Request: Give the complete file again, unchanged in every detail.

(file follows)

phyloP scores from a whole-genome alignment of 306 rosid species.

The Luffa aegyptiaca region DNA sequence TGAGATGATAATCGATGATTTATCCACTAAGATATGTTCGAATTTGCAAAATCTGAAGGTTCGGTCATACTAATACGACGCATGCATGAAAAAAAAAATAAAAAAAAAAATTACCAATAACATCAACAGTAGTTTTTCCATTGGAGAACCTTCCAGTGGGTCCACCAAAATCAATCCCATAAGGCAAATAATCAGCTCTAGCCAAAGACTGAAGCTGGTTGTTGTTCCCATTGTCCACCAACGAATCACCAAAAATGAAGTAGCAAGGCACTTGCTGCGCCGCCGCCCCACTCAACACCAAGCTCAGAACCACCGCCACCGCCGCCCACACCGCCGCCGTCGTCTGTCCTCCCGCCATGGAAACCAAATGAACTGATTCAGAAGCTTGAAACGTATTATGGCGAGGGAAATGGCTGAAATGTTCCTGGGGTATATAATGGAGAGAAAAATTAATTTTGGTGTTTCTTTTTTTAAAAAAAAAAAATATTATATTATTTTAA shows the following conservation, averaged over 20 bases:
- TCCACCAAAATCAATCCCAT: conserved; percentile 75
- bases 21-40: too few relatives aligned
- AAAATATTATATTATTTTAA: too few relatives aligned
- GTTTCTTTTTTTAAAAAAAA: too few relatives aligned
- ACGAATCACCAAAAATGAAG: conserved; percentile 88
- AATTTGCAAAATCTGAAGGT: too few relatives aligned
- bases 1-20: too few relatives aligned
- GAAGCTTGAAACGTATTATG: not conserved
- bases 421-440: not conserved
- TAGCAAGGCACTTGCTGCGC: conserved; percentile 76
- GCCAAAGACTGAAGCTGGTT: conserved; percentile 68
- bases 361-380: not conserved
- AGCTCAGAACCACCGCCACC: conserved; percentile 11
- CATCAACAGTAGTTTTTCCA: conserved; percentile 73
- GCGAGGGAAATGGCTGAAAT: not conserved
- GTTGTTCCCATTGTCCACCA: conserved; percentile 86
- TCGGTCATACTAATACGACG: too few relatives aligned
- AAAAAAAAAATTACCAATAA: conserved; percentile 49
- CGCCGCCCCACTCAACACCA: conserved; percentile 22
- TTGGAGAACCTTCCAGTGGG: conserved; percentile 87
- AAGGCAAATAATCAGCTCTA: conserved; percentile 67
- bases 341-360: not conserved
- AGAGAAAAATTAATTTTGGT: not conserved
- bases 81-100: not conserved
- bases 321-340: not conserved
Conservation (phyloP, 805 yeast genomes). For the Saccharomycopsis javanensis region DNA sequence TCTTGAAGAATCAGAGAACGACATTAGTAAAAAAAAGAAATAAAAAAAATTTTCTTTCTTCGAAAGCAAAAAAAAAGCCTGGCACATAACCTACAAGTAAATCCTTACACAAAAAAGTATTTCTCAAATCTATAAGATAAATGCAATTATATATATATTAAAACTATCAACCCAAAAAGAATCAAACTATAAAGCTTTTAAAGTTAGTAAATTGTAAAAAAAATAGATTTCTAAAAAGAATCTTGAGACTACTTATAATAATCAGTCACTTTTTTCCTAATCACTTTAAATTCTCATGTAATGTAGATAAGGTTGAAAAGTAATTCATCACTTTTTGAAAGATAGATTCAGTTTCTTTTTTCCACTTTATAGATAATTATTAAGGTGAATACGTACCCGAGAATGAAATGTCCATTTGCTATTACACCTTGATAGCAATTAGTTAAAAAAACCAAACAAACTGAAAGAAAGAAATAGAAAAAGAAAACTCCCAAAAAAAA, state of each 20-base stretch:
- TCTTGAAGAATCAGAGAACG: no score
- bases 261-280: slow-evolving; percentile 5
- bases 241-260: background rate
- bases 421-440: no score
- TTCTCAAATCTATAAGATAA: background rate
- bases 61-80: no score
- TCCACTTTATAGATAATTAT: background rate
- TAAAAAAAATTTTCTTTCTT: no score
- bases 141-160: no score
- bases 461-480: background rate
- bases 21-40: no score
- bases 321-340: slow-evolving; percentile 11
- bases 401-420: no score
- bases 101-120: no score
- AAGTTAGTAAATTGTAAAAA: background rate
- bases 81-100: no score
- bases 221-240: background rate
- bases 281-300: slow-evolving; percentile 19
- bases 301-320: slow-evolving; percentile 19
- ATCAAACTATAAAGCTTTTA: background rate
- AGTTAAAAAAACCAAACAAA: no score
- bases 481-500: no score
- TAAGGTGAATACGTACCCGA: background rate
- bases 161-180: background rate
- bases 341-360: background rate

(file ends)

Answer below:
phyloP scores from a whole-genome alignment of 306 rosid species.

The Luffa aegyptiaca region DNA sequence TGAGATGATAATCGATGATTTATCCACTAAGATATGTTCGAATTTGCAAAATCTGAAGGTTCGGTCATACTAATACGACGCATGCATGAAAAAAAAAATAAAAAAAAAAATTACCAATAACATCAACAGTAGTTTTTCCATTGGAGAACCTTCCAGTGGGTCCACCAAAATCAATCCCATAAGGCAAATAATCAGCTCTAGCCAAAGACTGAAGCTGGTTGTTGTTCCCATTGTCCACCAACGAATCACCAAAAATGAAGTAGCAAGGCACTTGCTGCGCCGCCGCCCCACTCAACACCAAGCTCAGAACCACCGCCACCGCCGCCCACACCGCCGCCGTCGTCTGTCCTCCCGCCATGGAAACCAAATGAACTGATTCAGAAGCTTGAAACGTATTATGGCGAGGGAAATGGCTGAAATGTTCCTGGGGTATATAATGGAGAGAAAAATTAATTTTGGTGTTTCTTTTTTTAAAAAAAAAAAATATTATATTATTTTAA shows the following conservation, averaged over 20 bases:
- TCCACCAAAATCAATCCCAT: conserved; percentile 75
- bases 21-40: too few relatives aligned
- AAAATATTATATTATTTTAA: too few relatives aligned
- GTTTCTTTTTTTAAAAAAAA: too few relatives aligned
- ACGAATCACCAAAAATGAAG: conserved; percentile 88
- AATTTGCAAAATCTGAAGGT: too few relatives aligned
- bases 1-20: too few relatives aligned
- GAAGCTTGAAACGTATTATG: not conserved
- bases 421-440: not conserved
- TAGCAAGGCACTTGCTGCGC: conserved; percentile 76
- GCCAAAGACTGAAGCTGGTT: conserved; percentile 68
- bases 361-380: not conserved
- AGCTCAGAACCACCGCCACC: conserved; percentile 11
- CATCAACAGTAGTTTTTCCA: conserved; percentile 73
- GCGAGGGAAATGGCTGAAAT: not conserved
- GTTGTTCCCATTGTCCACCA: conserved; percentile 86
- TCGGTCATACTAATACGACG: too few relatives aligned
- AAAAAAAAAATTACCAATAA: conserved; percentile 49
- CGCCGCCCCACTCAACACCA: conserved; percentile 22
- TTGGAGAACCTTCCAGTGGG: conserved; percentile 87
- AAGGCAAATAATCAGCTCTA: conserved; percentile 67
- bases 341-360: not conserved
- AGAGAAAAATTAATTTTGGT: not conserved
- bases 81-100: not conserved
- bases 321-340: not conserved
Conservation (phyloP, 805 yeast genomes). For the Saccharomycopsis javanensis region DNA sequence TCTTGAAGAATCAGAGAACGACATTAGTAAAAAAAAGAAATAAAAAAAATTTTCTTTCTTCGAAAGCAAAAAAAAAGCCTGGCACATAACCTACAAGTAAATCCTTACACAAAAAAGTATTTCTCAAATCTATAAGATAAATGCAATTATATATATATTAAAACTATCAACCCAAAAAGAATCAAACTATAAAGCTTTTAAAGTTAGTAAATTGTAAAAAAAATAGATTTCTAAAAAGAATCTTGAGACTACTTATAATAATCAGTCACTTTTTTCCTAATCACTTTAAATTCTCATGTAATGTAGATAAGGTTGAAAAGTAATTCATCACTTTTTGAAAGATAGATTCAGTTTCTTTTTTCCACTTTATAGATAATTATTAAGGTGAATACGTACCCGAGAATGAAATGTCCATTTGCTATTACACCTTGATAGCAATTAGTTAAAAAAACCAAACAAACTGAAAGAAAGAAATAGAAAAAGAAAACTCCCAAAAAAAA, state of each 20-base stretch:
- TCTTGAAGAATCAGAGAACG: no score
- bases 261-280: slow-evolving; percentile 5
- bases 241-260: background rate
- bases 421-440: no score
- TTCTCAAATCTATAAGATAA: background rate
- bases 61-80: no score
- TCCACTTTATAGATAATTAT: background rate
- TAAAAAAAATTTTCTTTCTT: no score
- bases 141-160: no score
- bases 461-480: background rate
- bases 21-40: no score
- bases 321-340: slow-evolving; percentile 11
- bases 401-420: no score
- bases 101-120: no score
- AAGTTAGTAAATTGTAAAAA: background rate
- bases 81-100: no score
- bases 221-240: background rate
- bases 281-300: slow-evolving; percentile 19
- bases 301-320: slow-evolving; percentile 19
- ATCAAACTATAAAGCTTTTA: background rate
- AGTTAAAAAAACCAAACAAA: no score
- bases 481-500: no score
- TAAGGTGAATACGTACCCGA: background rate
- bases 161-180: background rate
- bases 341-360: background rate